Close-up

CLOSE-UP

Facets Video, $26.95

THOSE FASCINATED by Mohsen Makhmalbaf's current Kandahar will be even more transfixed by the Feb. 19 DVD release of this brilliant 1990 Iranian film, which features both Makhmalbaf and Hossein Sabzian, a man put on trial for impersonating the famous director. (All the concerned parties play themselves in re-enacted episodes that alternate with actual trial footage.) Directed by Abbas Kiarostami (Taste of Cherry), Close-Up arrives with few extras, but the colors and subtitles are crisp, its story unforgettable.

A movie-mad nobody, poor Hossein has ingratiated himself into the household of an upper-middle-class Tehran family, one of whose sons amusingly jumps at the chance to become an actor. In court, Hossein's humble testimony and evident love for cinema are profoundly convincing—although Kiarostami leaves open the possibility he's still acting. It's all a bit like Six Degrees of Separation, with everyone seeking the camera's supposed power of validation. Yet for Kiarostami, absolute truths are ephemeral; everyone plays a role.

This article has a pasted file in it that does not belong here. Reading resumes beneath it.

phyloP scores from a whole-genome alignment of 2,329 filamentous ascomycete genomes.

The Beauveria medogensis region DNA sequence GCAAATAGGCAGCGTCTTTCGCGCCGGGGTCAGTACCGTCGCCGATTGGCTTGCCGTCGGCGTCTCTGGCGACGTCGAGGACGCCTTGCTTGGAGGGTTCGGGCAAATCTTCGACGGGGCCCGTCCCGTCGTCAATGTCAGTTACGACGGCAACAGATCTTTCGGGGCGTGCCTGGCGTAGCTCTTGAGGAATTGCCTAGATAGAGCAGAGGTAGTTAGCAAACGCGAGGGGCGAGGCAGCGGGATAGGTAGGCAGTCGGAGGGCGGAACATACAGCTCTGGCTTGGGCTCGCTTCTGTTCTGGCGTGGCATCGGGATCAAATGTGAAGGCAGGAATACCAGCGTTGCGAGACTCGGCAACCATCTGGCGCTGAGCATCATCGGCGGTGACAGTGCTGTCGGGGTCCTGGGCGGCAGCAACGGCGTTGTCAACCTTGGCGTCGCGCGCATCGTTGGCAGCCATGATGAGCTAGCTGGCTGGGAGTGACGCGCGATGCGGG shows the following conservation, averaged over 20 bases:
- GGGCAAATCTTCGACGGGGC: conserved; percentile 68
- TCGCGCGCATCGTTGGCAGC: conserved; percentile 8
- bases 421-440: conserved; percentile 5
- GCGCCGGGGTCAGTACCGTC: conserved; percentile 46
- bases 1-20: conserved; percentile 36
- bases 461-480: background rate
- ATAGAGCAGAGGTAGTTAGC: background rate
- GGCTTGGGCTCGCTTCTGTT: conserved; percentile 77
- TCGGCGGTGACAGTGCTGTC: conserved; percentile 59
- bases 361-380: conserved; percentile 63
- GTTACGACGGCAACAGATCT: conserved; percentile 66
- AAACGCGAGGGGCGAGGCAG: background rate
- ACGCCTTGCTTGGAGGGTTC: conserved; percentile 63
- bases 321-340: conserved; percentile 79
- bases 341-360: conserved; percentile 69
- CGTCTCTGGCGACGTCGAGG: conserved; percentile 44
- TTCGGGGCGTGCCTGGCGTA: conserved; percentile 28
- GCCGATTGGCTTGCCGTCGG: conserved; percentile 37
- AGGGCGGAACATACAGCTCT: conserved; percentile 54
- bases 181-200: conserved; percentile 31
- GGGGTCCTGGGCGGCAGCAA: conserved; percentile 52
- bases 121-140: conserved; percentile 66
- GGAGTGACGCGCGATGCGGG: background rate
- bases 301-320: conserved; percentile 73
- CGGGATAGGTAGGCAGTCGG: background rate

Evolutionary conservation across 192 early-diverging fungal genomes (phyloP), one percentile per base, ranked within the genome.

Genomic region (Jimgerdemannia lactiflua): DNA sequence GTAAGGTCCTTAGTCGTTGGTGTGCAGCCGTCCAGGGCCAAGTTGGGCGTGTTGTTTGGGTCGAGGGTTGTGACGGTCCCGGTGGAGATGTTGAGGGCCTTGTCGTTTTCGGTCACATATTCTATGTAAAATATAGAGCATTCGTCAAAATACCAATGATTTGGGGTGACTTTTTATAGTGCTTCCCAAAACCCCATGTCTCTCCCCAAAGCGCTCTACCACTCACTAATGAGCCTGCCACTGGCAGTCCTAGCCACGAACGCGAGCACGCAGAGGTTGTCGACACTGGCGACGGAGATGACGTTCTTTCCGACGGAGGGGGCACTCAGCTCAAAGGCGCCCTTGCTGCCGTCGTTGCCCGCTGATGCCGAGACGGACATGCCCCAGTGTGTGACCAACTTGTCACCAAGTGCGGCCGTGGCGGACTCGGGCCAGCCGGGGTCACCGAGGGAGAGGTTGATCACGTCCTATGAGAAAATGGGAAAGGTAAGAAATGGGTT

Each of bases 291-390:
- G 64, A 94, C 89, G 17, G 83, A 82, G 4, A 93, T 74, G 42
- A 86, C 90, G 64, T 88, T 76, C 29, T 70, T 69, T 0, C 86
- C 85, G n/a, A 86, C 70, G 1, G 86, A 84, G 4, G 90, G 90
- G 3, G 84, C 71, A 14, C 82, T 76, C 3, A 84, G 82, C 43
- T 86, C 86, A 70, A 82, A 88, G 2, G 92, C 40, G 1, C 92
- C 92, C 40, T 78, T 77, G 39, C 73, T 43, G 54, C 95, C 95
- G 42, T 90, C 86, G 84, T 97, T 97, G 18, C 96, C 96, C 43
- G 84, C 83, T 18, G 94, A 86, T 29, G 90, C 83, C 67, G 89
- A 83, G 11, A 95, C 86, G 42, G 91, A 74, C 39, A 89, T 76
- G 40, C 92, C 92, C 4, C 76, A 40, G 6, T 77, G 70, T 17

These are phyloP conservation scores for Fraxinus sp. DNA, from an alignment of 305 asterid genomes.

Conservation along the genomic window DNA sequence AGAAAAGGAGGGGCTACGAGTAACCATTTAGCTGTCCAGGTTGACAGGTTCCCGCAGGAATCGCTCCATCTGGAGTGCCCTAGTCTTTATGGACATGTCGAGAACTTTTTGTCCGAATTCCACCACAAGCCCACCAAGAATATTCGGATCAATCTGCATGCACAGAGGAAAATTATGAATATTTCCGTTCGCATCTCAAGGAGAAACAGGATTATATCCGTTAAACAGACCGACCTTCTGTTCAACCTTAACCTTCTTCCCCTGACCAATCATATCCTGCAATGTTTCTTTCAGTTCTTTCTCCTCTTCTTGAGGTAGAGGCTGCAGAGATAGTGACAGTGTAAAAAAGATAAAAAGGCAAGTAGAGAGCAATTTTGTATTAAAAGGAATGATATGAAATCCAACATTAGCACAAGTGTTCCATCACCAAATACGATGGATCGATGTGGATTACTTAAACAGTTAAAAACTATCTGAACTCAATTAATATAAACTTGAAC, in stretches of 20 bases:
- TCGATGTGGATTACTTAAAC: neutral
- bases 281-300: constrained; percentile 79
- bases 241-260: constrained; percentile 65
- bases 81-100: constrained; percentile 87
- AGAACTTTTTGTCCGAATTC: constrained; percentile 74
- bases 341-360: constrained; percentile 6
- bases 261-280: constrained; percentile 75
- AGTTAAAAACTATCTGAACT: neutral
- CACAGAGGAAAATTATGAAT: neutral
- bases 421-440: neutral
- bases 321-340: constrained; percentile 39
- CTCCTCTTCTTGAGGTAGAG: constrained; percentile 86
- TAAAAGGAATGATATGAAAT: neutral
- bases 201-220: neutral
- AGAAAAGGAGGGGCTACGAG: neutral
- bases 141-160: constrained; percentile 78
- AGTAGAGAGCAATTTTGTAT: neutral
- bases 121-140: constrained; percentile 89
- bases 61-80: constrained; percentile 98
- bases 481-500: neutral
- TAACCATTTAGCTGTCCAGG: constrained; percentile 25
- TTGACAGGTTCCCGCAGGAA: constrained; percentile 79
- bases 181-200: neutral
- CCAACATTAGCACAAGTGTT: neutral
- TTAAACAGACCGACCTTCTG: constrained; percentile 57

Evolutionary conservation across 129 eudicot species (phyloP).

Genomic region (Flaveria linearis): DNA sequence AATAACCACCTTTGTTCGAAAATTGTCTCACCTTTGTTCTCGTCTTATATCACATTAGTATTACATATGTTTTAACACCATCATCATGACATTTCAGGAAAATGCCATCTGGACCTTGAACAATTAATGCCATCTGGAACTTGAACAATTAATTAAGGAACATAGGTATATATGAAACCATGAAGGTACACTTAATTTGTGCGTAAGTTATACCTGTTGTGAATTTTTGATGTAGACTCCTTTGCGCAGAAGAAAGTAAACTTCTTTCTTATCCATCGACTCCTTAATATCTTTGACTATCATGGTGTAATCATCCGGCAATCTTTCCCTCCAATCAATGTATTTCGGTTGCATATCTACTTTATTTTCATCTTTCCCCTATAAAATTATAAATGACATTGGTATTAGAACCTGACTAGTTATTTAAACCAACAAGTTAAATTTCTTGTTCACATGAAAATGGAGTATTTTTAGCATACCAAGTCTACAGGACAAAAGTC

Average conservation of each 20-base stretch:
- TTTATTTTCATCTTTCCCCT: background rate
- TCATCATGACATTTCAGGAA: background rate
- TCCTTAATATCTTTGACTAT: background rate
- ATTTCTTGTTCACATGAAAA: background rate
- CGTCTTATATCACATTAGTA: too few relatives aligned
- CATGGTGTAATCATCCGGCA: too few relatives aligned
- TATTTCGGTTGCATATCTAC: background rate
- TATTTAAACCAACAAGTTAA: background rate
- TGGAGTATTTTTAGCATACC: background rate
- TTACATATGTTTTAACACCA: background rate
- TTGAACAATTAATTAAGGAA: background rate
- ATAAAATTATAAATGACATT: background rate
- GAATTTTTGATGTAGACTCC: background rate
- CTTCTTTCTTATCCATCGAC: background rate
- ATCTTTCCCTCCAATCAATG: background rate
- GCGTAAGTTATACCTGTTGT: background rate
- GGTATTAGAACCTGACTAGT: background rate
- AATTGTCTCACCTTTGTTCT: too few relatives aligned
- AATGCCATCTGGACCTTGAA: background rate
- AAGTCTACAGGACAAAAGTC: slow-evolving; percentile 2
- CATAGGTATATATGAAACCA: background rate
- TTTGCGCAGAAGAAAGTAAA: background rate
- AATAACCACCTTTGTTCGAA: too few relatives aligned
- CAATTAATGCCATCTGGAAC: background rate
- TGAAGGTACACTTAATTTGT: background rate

The disc's bonus material amounts to a 10-minute interview (excerpted from the 2000 documentary Friendly Persuasion) in which Kiarostami obdurately shields his eyes with dark glasses. He admits Close-Up can be read as a parable of Iran's national identity crisis, like "a state of collective depression after the big revolution." He also notes Hossein's universal lament of having "no room for using one's imagination."

Fervently wanting something better from his life, then having had his illusions stripped away from him, Hossein's final encounter with Makhmalbaf may move you to tears.

LESS MOVING but more tragic is Tim Blake Nelson's O (Feb. 19), a teen Othello adaptation that had its world premiere at SIFF last year. Like Close-Up, it has a certain ripped- from-the-headlines feel, with a disturbing Columbine vibe Nelson presumably addresses in his commentary; stars Julia Stiles, Mekhi Phifer, and Josh Hartnett also lend their voices among other extras. The same date sees the routine but effective kid-jeopardy thriller Don't Say a Word, with Michael Douglas. Better bets are two old Czech-language Milos Forman titles Criterion is bringing to disc: Loves of a Blonde (1965) and The Firemen's Ball (1967).

Brian Miller

bmiller@seattleweekly.com

 
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